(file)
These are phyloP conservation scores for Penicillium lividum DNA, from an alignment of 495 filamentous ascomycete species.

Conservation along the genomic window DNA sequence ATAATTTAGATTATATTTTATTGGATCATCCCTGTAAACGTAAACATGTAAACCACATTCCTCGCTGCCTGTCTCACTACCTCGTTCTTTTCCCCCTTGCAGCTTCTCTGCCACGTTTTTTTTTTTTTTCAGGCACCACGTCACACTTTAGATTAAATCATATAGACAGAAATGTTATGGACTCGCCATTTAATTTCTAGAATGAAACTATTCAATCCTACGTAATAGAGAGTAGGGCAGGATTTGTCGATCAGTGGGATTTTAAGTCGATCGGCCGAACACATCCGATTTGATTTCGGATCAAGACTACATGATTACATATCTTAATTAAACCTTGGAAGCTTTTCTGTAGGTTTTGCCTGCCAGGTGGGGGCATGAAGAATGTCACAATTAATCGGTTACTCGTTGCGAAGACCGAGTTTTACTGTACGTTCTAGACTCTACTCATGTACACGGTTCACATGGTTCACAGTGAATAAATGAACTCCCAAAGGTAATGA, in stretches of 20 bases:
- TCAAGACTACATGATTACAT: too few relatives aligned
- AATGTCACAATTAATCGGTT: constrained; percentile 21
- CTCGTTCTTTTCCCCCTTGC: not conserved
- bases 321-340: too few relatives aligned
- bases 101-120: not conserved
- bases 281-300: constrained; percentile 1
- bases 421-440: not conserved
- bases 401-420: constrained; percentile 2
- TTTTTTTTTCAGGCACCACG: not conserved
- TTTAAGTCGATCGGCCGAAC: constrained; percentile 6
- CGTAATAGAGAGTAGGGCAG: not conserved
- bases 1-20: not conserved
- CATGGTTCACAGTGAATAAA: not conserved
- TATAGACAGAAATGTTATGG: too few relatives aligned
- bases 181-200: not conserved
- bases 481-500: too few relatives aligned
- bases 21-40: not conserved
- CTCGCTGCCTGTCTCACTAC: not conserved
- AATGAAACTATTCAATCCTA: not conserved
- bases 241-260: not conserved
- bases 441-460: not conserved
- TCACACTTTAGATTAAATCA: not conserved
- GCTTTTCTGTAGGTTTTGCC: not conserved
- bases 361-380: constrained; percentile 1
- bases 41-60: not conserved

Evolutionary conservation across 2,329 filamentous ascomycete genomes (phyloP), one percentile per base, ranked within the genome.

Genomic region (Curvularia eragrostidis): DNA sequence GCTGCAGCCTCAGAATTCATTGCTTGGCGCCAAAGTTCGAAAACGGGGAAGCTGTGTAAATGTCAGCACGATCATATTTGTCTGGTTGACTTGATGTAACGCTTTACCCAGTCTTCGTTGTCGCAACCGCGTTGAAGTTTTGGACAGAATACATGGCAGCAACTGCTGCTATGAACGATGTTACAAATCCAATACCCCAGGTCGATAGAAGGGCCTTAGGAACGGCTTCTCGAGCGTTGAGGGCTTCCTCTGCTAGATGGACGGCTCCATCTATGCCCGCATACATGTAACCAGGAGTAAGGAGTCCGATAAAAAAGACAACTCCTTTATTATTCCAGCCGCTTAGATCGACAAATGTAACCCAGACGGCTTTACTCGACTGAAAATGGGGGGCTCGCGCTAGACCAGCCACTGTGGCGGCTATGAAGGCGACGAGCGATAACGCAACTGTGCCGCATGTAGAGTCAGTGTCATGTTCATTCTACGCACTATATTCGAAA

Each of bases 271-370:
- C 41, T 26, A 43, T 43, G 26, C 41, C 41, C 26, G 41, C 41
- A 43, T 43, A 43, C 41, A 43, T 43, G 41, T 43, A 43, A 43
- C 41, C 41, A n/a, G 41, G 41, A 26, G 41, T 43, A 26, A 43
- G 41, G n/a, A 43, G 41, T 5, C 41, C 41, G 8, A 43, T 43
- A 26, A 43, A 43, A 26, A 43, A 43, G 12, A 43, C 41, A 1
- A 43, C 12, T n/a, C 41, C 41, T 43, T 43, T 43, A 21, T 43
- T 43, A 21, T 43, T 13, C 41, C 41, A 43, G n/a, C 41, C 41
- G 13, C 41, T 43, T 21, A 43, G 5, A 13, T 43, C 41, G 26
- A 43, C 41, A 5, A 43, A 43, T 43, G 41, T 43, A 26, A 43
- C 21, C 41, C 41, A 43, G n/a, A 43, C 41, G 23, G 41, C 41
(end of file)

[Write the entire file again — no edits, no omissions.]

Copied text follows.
These are phyloP conservation scores for Penicillium lividum DNA, from an alignment of 495 filamentous ascomycete species.

Conservation along the genomic window DNA sequence ATAATTTAGATTATATTTTATTGGATCATCCCTGTAAACGTAAACATGTAAACCACATTCCTCGCTGCCTGTCTCACTACCTCGTTCTTTTCCCCCTTGCAGCTTCTCTGCCACGTTTTTTTTTTTTTTCAGGCACCACGTCACACTTTAGATTAAATCATATAGACAGAAATGTTATGGACTCGCCATTTAATTTCTAGAATGAAACTATTCAATCCTACGTAATAGAGAGTAGGGCAGGATTTGTCGATCAGTGGGATTTTAAGTCGATCGGCCGAACACATCCGATTTGATTTCGGATCAAGACTACATGATTACATATCTTAATTAAACCTTGGAAGCTTTTCTGTAGGTTTTGCCTGCCAGGTGGGGGCATGAAGAATGTCACAATTAATCGGTTACTCGTTGCGAAGACCGAGTTTTACTGTACGTTCTAGACTCTACTCATGTACACGGTTCACATGGTTCACAGTGAATAAATGAACTCCCAAAGGTAATGA, in stretches of 20 bases:
- TCAAGACTACATGATTACAT: too few relatives aligned
- AATGTCACAATTAATCGGTT: constrained; percentile 21
- CTCGTTCTTTTCCCCCTTGC: not conserved
- bases 321-340: too few relatives aligned
- bases 101-120: not conserved
- bases 281-300: constrained; percentile 1
- bases 421-440: not conserved
- bases 401-420: constrained; percentile 2
- TTTTTTTTTCAGGCACCACG: not conserved
- TTTAAGTCGATCGGCCGAAC: constrained; percentile 6
- CGTAATAGAGAGTAGGGCAG: not conserved
- bases 1-20: not conserved
- CATGGTTCACAGTGAATAAA: not conserved
- TATAGACAGAAATGTTATGG: too few relatives aligned
- bases 181-200: not conserved
- bases 481-500: too few relatives aligned
- bases 21-40: not conserved
- CTCGCTGCCTGTCTCACTAC: not conserved
- AATGAAACTATTCAATCCTA: not conserved
- bases 241-260: not conserved
- bases 441-460: not conserved
- TCACACTTTAGATTAAATCA: not conserved
- GCTTTTCTGTAGGTTTTGCC: not conserved
- bases 361-380: constrained; percentile 1
- bases 41-60: not conserved

Evolutionary conservation across 2,329 filamentous ascomycete genomes (phyloP), one percentile per base, ranked within the genome.

Genomic region (Curvularia eragrostidis): DNA sequence GCTGCAGCCTCAGAATTCATTGCTTGGCGCCAAAGTTCGAAAACGGGGAAGCTGTGTAAATGTCAGCACGATCATATTTGTCTGGTTGACTTGATGTAACGCTTTACCCAGTCTTCGTTGTCGCAACCGCGTTGAAGTTTTGGACAGAATACATGGCAGCAACTGCTGCTATGAACGATGTTACAAATCCAATACCCCAGGTCGATAGAAGGGCCTTAGGAACGGCTTCTCGAGCGTTGAGGGCTTCCTCTGCTAGATGGACGGCTCCATCTATGCCCGCATACATGTAACCAGGAGTAAGGAGTCCGATAAAAAAGACAACTCCTTTATTATTCCAGCCGCTTAGATCGACAAATGTAACCCAGACGGCTTTACTCGACTGAAAATGGGGGGCTCGCGCTAGACCAGCCACTGTGGCGGCTATGAAGGCGACGAGCGATAACGCAACTGTGCCGCATGTAGAGTCAGTGTCATGTTCATTCTACGCACTATATTCGAAA

Each of bases 271-370:
- C 41, T 26, A 43, T 43, G 26, C 41, C 41, C 26, G 41, C 41
- A 43, T 43, A 43, C 41, A 43, T 43, G 41, T 43, A 43, A 43
- C 41, C 41, A n/a, G 41, G 41, A 26, G 41, T 43, A 26, A 43
- G 41, G n/a, A 43, G 41, T 5, C 41, C 41, G 8, A 43, T 43
- A 26, A 43, A 43, A 26, A 43, A 43, G 12, A 43, C 41, A 1
- A 43, C 12, T n/a, C 41, C 41, T 43, T 43, T 43, A 21, T 43
- T 43, A 21, T 43, T 13, C 41, C 41, A 43, G n/a, C 41, C 41
- G 13, C 41, T 43, T 21, A 43, G 5, A 13, T 43, C 41, G 26
- A 43, C 41, A 5, A 43, A 43, T 43, G 41, T 43, A 26, A 43
- C 21, C 41, C 41, A 43, G n/a, A 43, C 41, G 23, G 41, C 41